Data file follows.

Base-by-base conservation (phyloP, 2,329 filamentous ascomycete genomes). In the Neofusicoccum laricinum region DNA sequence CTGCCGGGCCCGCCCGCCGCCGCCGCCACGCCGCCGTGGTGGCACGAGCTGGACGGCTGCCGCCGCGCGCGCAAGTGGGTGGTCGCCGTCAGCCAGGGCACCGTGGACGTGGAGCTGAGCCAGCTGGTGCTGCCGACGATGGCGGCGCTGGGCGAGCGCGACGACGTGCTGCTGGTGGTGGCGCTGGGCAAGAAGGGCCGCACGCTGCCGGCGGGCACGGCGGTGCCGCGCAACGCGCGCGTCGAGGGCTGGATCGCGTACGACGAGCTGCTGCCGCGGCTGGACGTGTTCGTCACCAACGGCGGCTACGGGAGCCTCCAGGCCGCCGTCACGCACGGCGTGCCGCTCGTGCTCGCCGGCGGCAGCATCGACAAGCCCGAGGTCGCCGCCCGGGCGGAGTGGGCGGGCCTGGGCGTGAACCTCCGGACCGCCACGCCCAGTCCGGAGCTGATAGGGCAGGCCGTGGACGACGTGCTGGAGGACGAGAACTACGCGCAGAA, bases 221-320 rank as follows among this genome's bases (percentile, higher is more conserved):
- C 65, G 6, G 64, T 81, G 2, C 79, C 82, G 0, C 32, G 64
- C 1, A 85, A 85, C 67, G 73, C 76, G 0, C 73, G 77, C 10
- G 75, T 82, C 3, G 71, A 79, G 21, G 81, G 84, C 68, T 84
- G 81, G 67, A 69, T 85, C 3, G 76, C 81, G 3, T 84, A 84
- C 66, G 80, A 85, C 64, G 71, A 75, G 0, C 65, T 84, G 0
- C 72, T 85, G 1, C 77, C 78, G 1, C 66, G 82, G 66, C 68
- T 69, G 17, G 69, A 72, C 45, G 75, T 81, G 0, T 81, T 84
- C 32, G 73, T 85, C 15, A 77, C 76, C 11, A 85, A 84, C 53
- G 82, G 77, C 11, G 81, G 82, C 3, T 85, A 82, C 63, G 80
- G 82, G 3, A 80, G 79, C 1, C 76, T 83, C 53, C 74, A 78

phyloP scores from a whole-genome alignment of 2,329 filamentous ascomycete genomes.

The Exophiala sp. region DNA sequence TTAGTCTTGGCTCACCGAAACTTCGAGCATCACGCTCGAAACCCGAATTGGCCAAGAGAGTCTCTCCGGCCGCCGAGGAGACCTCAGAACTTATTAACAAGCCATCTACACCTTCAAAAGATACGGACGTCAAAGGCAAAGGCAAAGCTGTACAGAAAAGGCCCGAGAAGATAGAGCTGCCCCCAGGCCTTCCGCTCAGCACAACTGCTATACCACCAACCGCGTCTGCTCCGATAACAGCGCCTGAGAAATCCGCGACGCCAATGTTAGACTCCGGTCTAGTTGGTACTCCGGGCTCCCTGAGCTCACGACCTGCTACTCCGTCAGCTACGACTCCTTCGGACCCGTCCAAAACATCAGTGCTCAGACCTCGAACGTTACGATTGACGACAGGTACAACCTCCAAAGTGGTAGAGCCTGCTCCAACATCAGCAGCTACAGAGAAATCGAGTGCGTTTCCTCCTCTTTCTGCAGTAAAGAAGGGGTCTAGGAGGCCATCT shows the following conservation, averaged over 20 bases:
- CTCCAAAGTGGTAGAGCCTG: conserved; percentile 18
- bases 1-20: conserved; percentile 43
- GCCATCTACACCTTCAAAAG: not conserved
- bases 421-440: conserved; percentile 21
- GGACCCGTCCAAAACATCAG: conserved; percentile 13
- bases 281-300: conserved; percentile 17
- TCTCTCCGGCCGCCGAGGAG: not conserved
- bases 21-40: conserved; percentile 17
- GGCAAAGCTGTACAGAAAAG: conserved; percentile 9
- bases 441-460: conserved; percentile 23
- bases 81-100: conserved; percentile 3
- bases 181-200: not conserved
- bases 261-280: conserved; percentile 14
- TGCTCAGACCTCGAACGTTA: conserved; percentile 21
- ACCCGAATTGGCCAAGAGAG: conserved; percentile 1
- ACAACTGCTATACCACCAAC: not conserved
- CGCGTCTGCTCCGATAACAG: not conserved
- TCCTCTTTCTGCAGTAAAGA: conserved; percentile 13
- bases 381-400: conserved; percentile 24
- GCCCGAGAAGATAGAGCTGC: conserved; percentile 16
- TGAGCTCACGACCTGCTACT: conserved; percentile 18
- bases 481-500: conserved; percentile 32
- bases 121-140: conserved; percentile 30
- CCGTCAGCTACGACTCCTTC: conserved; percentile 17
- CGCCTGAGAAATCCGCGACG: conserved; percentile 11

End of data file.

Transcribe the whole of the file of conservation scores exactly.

Base-by-base conservation (phyloP, 2,329 filamentous ascomycete genomes). In the Neofusicoccum laricinum region DNA sequence CTGCCGGGCCCGCCCGCCGCCGCCGCCACGCCGCCGTGGTGGCACGAGCTGGACGGCTGCCGCCGCGCGCGCAAGTGGGTGGTCGCCGTCAGCCAGGGCACCGTGGACGTGGAGCTGAGCCAGCTGGTGCTGCCGACGATGGCGGCGCTGGGCGAGCGCGACGACGTGCTGCTGGTGGTGGCGCTGGGCAAGAAGGGCCGCACGCTGCCGGCGGGCACGGCGGTGCCGCGCAACGCGCGCGTCGAGGGCTGGATCGCGTACGACGAGCTGCTGCCGCGGCTGGACGTGTTCGTCACCAACGGCGGCTACGGGAGCCTCCAGGCCGCCGTCACGCACGGCGTGCCGCTCGTGCTCGCCGGCGGCAGCATCGACAAGCCCGAGGTCGCCGCCCGGGCGGAGTGGGCGGGCCTGGGCGTGAACCTCCGGACCGCCACGCCCAGTCCGGAGCTGATAGGGCAGGCCGTGGACGACGTGCTGGAGGACGAGAACTACGCGCAGAA, bases 221-320 rank as follows among this genome's bases (percentile, higher is more conserved):
- C 65, G 6, G 64, T 81, G 2, C 79, C 82, G 0, C 32, G 64
- C 1, A 85, A 85, C 67, G 73, C 76, G 0, C 73, G 77, C 10
- G 75, T 82, C 3, G 71, A 79, G 21, G 81, G 84, C 68, T 84
- G 81, G 67, A 69, T 85, C 3, G 76, C 81, G 3, T 84, A 84
- C 66, G 80, A 85, C 64, G 71, A 75, G 0, C 65, T 84, G 0
- C 72, T 85, G 1, C 77, C 78, G 1, C 66, G 82, G 66, C 68
- T 69, G 17, G 69, A 72, C 45, G 75, T 81, G 0, T 81, T 84
- C 32, G 73, T 85, C 15, A 77, C 76, C 11, A 85, A 84, C 53
- G 82, G 77, C 11, G 81, G 82, C 3, T 85, A 82, C 63, G 80
- G 82, G 3, A 80, G 79, C 1, C 76, T 83, C 53, C 74, A 78

phyloP scores from a whole-genome alignment of 2,329 filamentous ascomycete genomes.

The Exophiala sp. region DNA sequence TTAGTCTTGGCTCACCGAAACTTCGAGCATCACGCTCGAAACCCGAATTGGCCAAGAGAGTCTCTCCGGCCGCCGAGGAGACCTCAGAACTTATTAACAAGCCATCTACACCTTCAAAAGATACGGACGTCAAAGGCAAAGGCAAAGCTGTACAGAAAAGGCCCGAGAAGATAGAGCTGCCCCCAGGCCTTCCGCTCAGCACAACTGCTATACCACCAACCGCGTCTGCTCCGATAACAGCGCCTGAGAAATCCGCGACGCCAATGTTAGACTCCGGTCTAGTTGGTACTCCGGGCTCCCTGAGCTCACGACCTGCTACTCCGTCAGCTACGACTCCTTCGGACCCGTCCAAAACATCAGTGCTCAGACCTCGAACGTTACGATTGACGACAGGTACAACCTCCAAAGTGGTAGAGCCTGCTCCAACATCAGCAGCTACAGAGAAATCGAGTGCGTTTCCTCCTCTTTCTGCAGTAAAGAAGGGGTCTAGGAGGCCATCT shows the following conservation, averaged over 20 bases:
- CTCCAAAGTGGTAGAGCCTG: conserved; percentile 18
- bases 1-20: conserved; percentile 43
- GCCATCTACACCTTCAAAAG: not conserved
- bases 421-440: conserved; percentile 21
- GGACCCGTCCAAAACATCAG: conserved; percentile 13
- bases 281-300: conserved; percentile 17
- TCTCTCCGGCCGCCGAGGAG: not conserved
- bases 21-40: conserved; percentile 17
- GGCAAAGCTGTACAGAAAAG: conserved; percentile 9
- bases 441-460: conserved; percentile 23
- bases 81-100: conserved; percentile 3
- bases 181-200: not conserved
- bases 261-280: conserved; percentile 14
- TGCTCAGACCTCGAACGTTA: conserved; percentile 21
- ACCCGAATTGGCCAAGAGAG: conserved; percentile 1
- ACAACTGCTATACCACCAAC: not conserved
- CGCGTCTGCTCCGATAACAG: not conserved
- TCCTCTTTCTGCAGTAAAGA: conserved; percentile 13
- bases 381-400: conserved; percentile 24
- GCCCGAGAAGATAGAGCTGC: conserved; percentile 16
- TGAGCTCACGACCTGCTACT: conserved; percentile 18
- bases 481-500: conserved; percentile 32
- bases 121-140: conserved; percentile 30
- CCGTCAGCTACGACTCCTTC: conserved; percentile 17
- CGCCTGAGAAATCCGCGACG: conserved; percentile 11